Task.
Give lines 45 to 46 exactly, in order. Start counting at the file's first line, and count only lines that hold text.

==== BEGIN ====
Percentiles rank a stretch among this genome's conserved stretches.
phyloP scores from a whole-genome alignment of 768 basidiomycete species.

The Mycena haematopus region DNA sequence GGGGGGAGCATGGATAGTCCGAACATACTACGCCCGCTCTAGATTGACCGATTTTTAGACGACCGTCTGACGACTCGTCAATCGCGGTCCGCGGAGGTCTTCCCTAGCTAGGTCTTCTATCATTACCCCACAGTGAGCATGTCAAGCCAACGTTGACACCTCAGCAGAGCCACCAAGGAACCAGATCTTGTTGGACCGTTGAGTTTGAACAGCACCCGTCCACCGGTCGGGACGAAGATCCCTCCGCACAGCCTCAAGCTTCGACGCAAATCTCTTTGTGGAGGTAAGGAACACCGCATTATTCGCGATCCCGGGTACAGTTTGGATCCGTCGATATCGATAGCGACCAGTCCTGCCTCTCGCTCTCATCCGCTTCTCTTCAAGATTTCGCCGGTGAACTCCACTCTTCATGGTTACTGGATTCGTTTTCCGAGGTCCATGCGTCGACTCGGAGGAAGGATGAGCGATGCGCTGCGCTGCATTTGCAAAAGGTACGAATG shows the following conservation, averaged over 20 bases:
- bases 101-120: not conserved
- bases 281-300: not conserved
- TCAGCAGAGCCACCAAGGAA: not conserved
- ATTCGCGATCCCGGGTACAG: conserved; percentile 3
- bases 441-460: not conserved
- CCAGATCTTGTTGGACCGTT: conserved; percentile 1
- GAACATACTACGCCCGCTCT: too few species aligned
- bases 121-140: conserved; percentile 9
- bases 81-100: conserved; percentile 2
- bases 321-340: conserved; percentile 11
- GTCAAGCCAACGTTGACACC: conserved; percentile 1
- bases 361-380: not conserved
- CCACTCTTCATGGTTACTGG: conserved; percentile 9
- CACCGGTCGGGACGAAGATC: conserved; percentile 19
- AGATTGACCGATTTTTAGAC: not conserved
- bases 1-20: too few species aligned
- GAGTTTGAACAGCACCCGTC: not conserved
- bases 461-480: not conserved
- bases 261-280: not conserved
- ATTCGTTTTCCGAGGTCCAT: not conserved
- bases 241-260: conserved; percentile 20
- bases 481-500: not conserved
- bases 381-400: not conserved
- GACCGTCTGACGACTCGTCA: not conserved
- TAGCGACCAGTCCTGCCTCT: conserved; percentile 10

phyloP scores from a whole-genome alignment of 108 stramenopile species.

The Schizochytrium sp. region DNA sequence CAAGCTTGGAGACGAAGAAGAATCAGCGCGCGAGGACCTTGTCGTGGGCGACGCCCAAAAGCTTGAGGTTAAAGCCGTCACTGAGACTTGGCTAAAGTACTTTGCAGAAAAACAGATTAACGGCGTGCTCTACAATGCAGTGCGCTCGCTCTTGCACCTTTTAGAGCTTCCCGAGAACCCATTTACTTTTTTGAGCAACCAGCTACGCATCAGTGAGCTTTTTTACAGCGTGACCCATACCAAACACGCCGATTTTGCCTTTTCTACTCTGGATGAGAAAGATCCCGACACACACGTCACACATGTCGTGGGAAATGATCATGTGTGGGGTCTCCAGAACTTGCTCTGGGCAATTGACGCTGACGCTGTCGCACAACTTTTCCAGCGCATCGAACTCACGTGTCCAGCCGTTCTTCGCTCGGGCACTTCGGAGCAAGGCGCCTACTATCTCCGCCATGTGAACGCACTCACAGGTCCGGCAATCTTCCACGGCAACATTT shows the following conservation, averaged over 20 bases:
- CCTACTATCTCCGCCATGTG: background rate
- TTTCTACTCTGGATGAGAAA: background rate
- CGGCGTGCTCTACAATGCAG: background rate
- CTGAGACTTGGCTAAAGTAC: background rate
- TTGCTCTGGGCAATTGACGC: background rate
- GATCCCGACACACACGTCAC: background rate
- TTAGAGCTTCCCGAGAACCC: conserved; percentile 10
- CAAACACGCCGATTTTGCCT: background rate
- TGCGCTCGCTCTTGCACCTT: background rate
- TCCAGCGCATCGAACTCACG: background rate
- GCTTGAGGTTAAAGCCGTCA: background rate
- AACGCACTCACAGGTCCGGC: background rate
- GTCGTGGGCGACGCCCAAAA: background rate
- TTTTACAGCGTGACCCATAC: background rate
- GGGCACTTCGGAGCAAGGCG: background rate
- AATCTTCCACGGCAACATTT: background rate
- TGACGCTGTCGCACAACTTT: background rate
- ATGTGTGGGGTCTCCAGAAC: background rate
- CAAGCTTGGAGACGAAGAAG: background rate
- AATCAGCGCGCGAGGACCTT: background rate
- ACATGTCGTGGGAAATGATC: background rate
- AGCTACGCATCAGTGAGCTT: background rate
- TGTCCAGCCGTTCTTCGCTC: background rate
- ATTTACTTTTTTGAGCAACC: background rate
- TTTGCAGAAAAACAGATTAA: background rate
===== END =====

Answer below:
- GGGCACTTCGGAGCAAGGCG: background rate
- AATCTTCCACGGCAACATTT: background rate